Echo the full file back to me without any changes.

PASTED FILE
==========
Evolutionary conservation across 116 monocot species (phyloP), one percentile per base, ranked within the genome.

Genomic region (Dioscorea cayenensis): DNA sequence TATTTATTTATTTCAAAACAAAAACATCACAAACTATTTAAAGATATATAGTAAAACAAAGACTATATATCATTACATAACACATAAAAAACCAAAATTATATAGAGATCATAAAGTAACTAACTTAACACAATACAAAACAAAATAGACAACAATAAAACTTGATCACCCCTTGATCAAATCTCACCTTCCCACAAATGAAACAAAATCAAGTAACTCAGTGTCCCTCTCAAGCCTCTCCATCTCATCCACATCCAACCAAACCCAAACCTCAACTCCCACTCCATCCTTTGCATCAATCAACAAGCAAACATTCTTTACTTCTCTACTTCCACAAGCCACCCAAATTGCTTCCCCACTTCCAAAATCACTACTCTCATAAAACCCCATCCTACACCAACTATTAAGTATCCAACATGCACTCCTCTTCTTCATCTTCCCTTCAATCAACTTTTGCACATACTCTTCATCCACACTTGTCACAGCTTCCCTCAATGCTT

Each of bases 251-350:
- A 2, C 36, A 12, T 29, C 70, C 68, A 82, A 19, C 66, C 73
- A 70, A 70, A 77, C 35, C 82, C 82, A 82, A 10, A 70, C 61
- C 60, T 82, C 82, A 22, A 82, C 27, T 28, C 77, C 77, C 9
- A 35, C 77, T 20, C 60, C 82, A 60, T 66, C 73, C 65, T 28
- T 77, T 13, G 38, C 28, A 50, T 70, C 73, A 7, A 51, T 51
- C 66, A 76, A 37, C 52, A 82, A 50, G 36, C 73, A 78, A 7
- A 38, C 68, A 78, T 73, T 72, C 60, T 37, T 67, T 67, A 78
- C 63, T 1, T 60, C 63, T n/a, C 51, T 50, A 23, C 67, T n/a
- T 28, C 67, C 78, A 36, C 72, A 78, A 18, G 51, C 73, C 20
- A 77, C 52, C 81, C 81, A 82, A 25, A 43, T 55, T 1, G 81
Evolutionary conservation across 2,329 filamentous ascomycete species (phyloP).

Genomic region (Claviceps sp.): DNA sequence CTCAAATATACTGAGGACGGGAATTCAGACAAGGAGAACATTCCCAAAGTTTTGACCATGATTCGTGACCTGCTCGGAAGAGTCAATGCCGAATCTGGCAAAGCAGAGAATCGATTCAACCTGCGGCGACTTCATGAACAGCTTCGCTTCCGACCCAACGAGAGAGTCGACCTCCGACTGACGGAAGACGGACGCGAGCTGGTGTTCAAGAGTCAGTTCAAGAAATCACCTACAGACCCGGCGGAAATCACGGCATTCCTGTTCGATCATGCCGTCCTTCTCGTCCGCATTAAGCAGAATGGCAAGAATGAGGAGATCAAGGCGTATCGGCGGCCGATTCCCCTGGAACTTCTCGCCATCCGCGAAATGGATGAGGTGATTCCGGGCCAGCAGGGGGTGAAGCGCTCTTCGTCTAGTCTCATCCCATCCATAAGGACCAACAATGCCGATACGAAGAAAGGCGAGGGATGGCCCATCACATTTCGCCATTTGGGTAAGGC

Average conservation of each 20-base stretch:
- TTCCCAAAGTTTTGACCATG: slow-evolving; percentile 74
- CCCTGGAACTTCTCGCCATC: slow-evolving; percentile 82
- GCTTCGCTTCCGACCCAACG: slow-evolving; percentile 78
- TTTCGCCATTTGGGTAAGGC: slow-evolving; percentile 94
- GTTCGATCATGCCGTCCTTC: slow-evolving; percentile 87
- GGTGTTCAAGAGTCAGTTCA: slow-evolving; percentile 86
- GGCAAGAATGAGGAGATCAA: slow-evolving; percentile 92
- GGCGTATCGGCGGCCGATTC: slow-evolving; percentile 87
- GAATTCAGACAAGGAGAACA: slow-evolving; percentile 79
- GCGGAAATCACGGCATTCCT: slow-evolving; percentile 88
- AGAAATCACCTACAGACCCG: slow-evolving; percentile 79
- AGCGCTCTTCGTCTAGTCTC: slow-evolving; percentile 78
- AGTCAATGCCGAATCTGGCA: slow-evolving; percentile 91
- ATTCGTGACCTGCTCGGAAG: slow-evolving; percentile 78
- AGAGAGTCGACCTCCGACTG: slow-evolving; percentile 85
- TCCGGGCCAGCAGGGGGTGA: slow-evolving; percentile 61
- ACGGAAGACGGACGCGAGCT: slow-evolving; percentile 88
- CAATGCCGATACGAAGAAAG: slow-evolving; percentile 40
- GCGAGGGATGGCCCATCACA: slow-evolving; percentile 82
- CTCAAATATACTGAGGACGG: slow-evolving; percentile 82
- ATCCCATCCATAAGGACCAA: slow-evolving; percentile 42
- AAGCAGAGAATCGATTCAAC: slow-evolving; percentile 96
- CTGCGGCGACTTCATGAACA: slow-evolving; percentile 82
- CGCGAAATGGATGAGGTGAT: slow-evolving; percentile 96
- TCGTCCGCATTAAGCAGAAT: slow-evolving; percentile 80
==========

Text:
Evolutionary conservation across 116 monocot species (phyloP), one percentile per base, ranked within the genome.

Genomic region (Dioscorea cayenensis): DNA sequence TATTTATTTATTTCAAAACAAAAACATCACAAACTATTTAAAGATATATAGTAAAACAAAGACTATATATCATTACATAACACATAAAAAACCAAAATTATATAGAGATCATAAAGTAACTAACTTAACACAATACAAAACAAAATAGACAACAATAAAACTTGATCACCCCTTGATCAAATCTCACCTTCCCACAAATGAAACAAAATCAAGTAACTCAGTGTCCCTCTCAAGCCTCTCCATCTCATCCACATCCAACCAAACCCAAACCTCAACTCCCACTCCATCCTTTGCATCAATCAACAAGCAAACATTCTTTACTTCTCTACTTCCACAAGCCACCCAAATTGCTTCCCCACTTCCAAAATCACTACTCTCATAAAACCCCATCCTACACCAACTATTAAGTATCCAACATGCACTCCTCTTCTTCATCTTCCCTTCAATCAACTTTTGCACATACTCTTCATCCACACTTGTCACAGCTTCCCTCAATGCTT

Each of bases 251-350:
- A 2, C 36, A 12, T 29, C 70, C 68, A 82, A 19, C 66, C 73
- A 70, A 70, A 77, C 35, C 82, C 82, A 82, A 10, A 70, C 61
- C 60, T 82, C 82, A 22, A 82, C 27, T 28, C 77, C 77, C 9
- A 35, C 77, T 20, C 60, C 82, A 60, T 66, C 73, C 65, T 28
- T 77, T 13, G 38, C 28, A 50, T 70, C 73, A 7, A 51, T 51
- C 66, A 76, A 37, C 52, A 82, A 50, G 36, C 73, A 78, A 7
- A 38, C 68, A 78, T 73, T 72, C 60, T 37, T 67, T 67, A 78
- C 63, T 1, T 60, C 63, T n/a, C 51, T 50, A 23, C 67, T n/a
- T 28, C 67, C 78, A 36, C 72, A 78, A 18, G 51, C 73, C 20
- A 77, C 52, C 81, C 81, A 82, A 25, A 43, T 55, T 1, G 81
Evolutionary conservation across 2,329 filamentous ascomycete species (phyloP).

Genomic region (Claviceps sp.): DNA sequence CTCAAATATACTGAGGACGGGAATTCAGACAAGGAGAACATTCCCAAAGTTTTGACCATGATTCGTGACCTGCTCGGAAGAGTCAATGCCGAATCTGGCAAAGCAGAGAATCGATTCAACCTGCGGCGACTTCATGAACAGCTTCGCTTCCGACCCAACGAGAGAGTCGACCTCCGACTGACGGAAGACGGACGCGAGCTGGTGTTCAAGAGTCAGTTCAAGAAATCACCTACAGACCCGGCGGAAATCACGGCATTCCTGTTCGATCATGCCGTCCTTCTCGTCCGCATTAAGCAGAATGGCAAGAATGAGGAGATCAAGGCGTATCGGCGGCCGATTCCCCTGGAACTTCTCGCCATCCGCGAAATGGATGAGGTGATTCCGGGCCAGCAGGGGGTGAAGCGCTCTTCGTCTAGTCTCATCCCATCCATAAGGACCAACAATGCCGATACGAAGAAAGGCGAGGGATGGCCCATCACATTTCGCCATTTGGGTAAGGC

Average conservation of each 20-base stretch:
- TTCCCAAAGTTTTGACCATG: slow-evolving; percentile 74
- CCCTGGAACTTCTCGCCATC: slow-evolving; percentile 82
- GCTTCGCTTCCGACCCAACG: slow-evolving; percentile 78
- TTTCGCCATTTGGGTAAGGC: slow-evolving; percentile 94
- GTTCGATCATGCCGTCCTTC: slow-evolving; percentile 87
- GGTGTTCAAGAGTCAGTTCA: slow-evolving; percentile 86
- GGCAAGAATGAGGAGATCAA: slow-evolving; percentile 92
- GGCGTATCGGCGGCCGATTC: slow-evolving; percentile 87
- GAATTCAGACAAGGAGAACA: slow-evolving; percentile 79
- GCGGAAATCACGGCATTCCT: slow-evolving; percentile 88
- AGAAATCACCTACAGACCCG: slow-evolving; percentile 79
- AGCGCTCTTCGTCTAGTCTC: slow-evolving; percentile 78
- AGTCAATGCCGAATCTGGCA: slow-evolving; percentile 91
- ATTCGTGACCTGCTCGGAAG: slow-evolving; percentile 78
- AGAGAGTCGACCTCCGACTG: slow-evolving; percentile 85
- TCCGGGCCAGCAGGGGGTGA: slow-evolving; percentile 61
- ACGGAAGACGGACGCGAGCT: slow-evolving; percentile 88
- CAATGCCGATACGAAGAAAG: slow-evolving; percentile 40
- GCGAGGGATGGCCCATCACA: slow-evolving; percentile 82
- CTCAAATATACTGAGGACGG: slow-evolving; percentile 82
- ATCCCATCCATAAGGACCAA: slow-evolving; percentile 42
- AAGCAGAGAATCGATTCAAC: slow-evolving; percentile 96
- CTGCGGCGACTTCATGAACA: slow-evolving; percentile 82
- CGCGAAATGGATGAGGTGAT: slow-evolving; percentile 96
- TCGTCCGCATTAAGCAGAAT: slow-evolving; percentile 80